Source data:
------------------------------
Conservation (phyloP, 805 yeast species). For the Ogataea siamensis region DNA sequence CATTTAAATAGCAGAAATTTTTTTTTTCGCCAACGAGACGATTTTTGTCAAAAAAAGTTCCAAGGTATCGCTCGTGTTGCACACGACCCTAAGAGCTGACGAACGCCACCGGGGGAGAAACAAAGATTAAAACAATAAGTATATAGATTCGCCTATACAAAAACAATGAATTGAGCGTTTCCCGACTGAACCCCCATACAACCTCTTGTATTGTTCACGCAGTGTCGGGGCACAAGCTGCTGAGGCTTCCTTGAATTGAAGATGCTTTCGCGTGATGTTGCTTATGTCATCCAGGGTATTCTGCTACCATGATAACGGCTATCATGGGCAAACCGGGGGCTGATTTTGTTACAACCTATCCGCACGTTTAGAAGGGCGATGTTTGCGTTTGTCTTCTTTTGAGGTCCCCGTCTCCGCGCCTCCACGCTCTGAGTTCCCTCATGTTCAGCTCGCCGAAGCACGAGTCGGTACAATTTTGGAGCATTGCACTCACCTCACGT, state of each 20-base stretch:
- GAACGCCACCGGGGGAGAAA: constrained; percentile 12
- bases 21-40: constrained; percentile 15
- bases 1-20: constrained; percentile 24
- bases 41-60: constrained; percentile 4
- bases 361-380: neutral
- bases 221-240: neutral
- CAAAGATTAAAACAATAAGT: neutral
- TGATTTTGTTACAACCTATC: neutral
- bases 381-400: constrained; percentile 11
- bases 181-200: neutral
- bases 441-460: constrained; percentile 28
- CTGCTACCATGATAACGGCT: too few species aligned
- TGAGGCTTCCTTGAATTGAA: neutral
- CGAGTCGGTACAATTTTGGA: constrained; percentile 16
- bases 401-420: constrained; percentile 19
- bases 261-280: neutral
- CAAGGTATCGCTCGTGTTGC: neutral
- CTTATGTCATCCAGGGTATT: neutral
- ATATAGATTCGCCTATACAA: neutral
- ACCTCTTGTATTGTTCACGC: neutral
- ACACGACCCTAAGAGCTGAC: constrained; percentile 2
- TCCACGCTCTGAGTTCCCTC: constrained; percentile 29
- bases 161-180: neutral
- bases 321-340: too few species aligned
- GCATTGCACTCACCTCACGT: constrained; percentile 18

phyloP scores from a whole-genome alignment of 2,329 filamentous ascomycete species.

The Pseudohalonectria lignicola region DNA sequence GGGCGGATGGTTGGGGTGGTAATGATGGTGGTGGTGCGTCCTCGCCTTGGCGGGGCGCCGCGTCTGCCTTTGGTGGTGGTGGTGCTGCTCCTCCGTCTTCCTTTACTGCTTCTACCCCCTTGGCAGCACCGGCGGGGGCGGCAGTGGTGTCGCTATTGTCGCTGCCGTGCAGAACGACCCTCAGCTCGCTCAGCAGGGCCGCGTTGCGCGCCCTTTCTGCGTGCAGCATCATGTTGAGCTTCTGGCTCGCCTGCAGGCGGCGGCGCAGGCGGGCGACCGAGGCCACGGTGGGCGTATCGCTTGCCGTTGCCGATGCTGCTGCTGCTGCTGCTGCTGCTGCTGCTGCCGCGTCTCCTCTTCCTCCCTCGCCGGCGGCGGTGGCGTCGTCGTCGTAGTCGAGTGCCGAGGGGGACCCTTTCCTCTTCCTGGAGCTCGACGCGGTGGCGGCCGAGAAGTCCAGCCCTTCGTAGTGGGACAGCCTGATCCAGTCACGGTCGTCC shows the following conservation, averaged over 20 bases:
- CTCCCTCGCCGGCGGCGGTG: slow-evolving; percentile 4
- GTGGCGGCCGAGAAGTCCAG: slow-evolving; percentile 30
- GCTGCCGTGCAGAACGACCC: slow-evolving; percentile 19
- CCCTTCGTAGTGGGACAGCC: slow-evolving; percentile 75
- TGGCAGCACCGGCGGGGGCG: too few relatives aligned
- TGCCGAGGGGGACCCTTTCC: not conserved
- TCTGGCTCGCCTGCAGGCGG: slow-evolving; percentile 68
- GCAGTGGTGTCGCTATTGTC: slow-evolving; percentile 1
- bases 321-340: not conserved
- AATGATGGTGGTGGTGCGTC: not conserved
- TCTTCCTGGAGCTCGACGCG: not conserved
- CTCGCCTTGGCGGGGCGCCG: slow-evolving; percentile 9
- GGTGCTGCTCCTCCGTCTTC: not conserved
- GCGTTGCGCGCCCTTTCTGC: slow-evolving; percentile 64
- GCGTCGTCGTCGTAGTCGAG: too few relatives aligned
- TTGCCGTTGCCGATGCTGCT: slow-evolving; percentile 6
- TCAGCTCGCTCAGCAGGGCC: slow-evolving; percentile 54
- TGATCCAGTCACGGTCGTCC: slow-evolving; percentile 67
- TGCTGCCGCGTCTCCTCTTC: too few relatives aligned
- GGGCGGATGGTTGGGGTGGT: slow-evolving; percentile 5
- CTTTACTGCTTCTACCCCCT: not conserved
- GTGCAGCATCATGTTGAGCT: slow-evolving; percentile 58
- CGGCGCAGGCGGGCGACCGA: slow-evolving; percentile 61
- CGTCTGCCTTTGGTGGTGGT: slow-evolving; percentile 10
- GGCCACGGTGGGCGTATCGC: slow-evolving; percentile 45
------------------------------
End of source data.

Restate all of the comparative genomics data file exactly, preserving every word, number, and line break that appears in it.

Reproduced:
Conservation (phyloP, 805 yeast species). For the Ogataea siamensis region DNA sequence CATTTAAATAGCAGAAATTTTTTTTTTCGCCAACGAGACGATTTTTGTCAAAAAAAGTTCCAAGGTATCGCTCGTGTTGCACACGACCCTAAGAGCTGACGAACGCCACCGGGGGAGAAACAAAGATTAAAACAATAAGTATATAGATTCGCCTATACAAAAACAATGAATTGAGCGTTTCCCGACTGAACCCCCATACAACCTCTTGTATTGTTCACGCAGTGTCGGGGCACAAGCTGCTGAGGCTTCCTTGAATTGAAGATGCTTTCGCGTGATGTTGCTTATGTCATCCAGGGTATTCTGCTACCATGATAACGGCTATCATGGGCAAACCGGGGGCTGATTTTGTTACAACCTATCCGCACGTTTAGAAGGGCGATGTTTGCGTTTGTCTTCTTTTGAGGTCCCCGTCTCCGCGCCTCCACGCTCTGAGTTCCCTCATGTTCAGCTCGCCGAAGCACGAGTCGGTACAATTTTGGAGCATTGCACTCACCTCACGT, state of each 20-base stretch:
- GAACGCCACCGGGGGAGAAA: constrained; percentile 12
- bases 21-40: constrained; percentile 15
- bases 1-20: constrained; percentile 24
- bases 41-60: constrained; percentile 4
- bases 361-380: neutral
- bases 221-240: neutral
- CAAAGATTAAAACAATAAGT: neutral
- TGATTTTGTTACAACCTATC: neutral
- bases 381-400: constrained; percentile 11
- bases 181-200: neutral
- bases 441-460: constrained; percentile 28
- CTGCTACCATGATAACGGCT: too few species aligned
- TGAGGCTTCCTTGAATTGAA: neutral
- CGAGTCGGTACAATTTTGGA: constrained; percentile 16
- bases 401-420: constrained; percentile 19
- bases 261-280: neutral
- CAAGGTATCGCTCGTGTTGC: neutral
- CTTATGTCATCCAGGGTATT: neutral
- ATATAGATTCGCCTATACAA: neutral
- ACCTCTTGTATTGTTCACGC: neutral
- ACACGACCCTAAGAGCTGAC: constrained; percentile 2
- TCCACGCTCTGAGTTCCCTC: constrained; percentile 29
- bases 161-180: neutral
- bases 321-340: too few species aligned
- GCATTGCACTCACCTCACGT: constrained; percentile 18

phyloP scores from a whole-genome alignment of 2,329 filamentous ascomycete species.

The Pseudohalonectria lignicola region DNA sequence GGGCGGATGGTTGGGGTGGTAATGATGGTGGTGGTGCGTCCTCGCCTTGGCGGGGCGCCGCGTCTGCCTTTGGTGGTGGTGGTGCTGCTCCTCCGTCTTCCTTTACTGCTTCTACCCCCTTGGCAGCACCGGCGGGGGCGGCAGTGGTGTCGCTATTGTCGCTGCCGTGCAGAACGACCCTCAGCTCGCTCAGCAGGGCCGCGTTGCGCGCCCTTTCTGCGTGCAGCATCATGTTGAGCTTCTGGCTCGCCTGCAGGCGGCGGCGCAGGCGGGCGACCGAGGCCACGGTGGGCGTATCGCTTGCCGTTGCCGATGCTGCTGCTGCTGCTGCTGCTGCTGCTGCTGCCGCGTCTCCTCTTCCTCCCTCGCCGGCGGCGGTGGCGTCGTCGTCGTAGTCGAGTGCCGAGGGGGACCCTTTCCTCTTCCTGGAGCTCGACGCGGTGGCGGCCGAGAAGTCCAGCCCTTCGTAGTGGGACAGCCTGATCCAGTCACGGTCGTCC shows the following conservation, averaged over 20 bases:
- CTCCCTCGCCGGCGGCGGTG: slow-evolving; percentile 4
- GTGGCGGCCGAGAAGTCCAG: slow-evolving; percentile 30
- GCTGCCGTGCAGAACGACCC: slow-evolving; percentile 19
- CCCTTCGTAGTGGGACAGCC: slow-evolving; percentile 75
- TGGCAGCACCGGCGGGGGCG: too few relatives aligned
- TGCCGAGGGGGACCCTTTCC: not conserved
- TCTGGCTCGCCTGCAGGCGG: slow-evolving; percentile 68
- GCAGTGGTGTCGCTATTGTC: slow-evolving; percentile 1
- bases 321-340: not conserved
- AATGATGGTGGTGGTGCGTC: not conserved
- TCTTCCTGGAGCTCGACGCG: not conserved
- CTCGCCTTGGCGGGGCGCCG: slow-evolving; percentile 9
- GGTGCTGCTCCTCCGTCTTC: not conserved
- GCGTTGCGCGCCCTTTCTGC: slow-evolving; percentile 64
- GCGTCGTCGTCGTAGTCGAG: too few relatives aligned
- TTGCCGTTGCCGATGCTGCT: slow-evolving; percentile 6
- TCAGCTCGCTCAGCAGGGCC: slow-evolving; percentile 54
- TGATCCAGTCACGGTCGTCC: slow-evolving; percentile 67
- TGCTGCCGCGTCTCCTCTTC: too few relatives aligned
- GGGCGGATGGTTGGGGTGGT: slow-evolving; percentile 5
- CTTTACTGCTTCTACCCCCT: not conserved
- GTGCAGCATCATGTTGAGCT: slow-evolving; percentile 58
- CGGCGCAGGCGGGCGACCGA: slow-evolving; percentile 61
- CGTCTGCCTTTGGTGGTGGT: slow-evolving; percentile 10
- GGCCACGGTGGGCGTATCGC: slow-evolving; percentile 45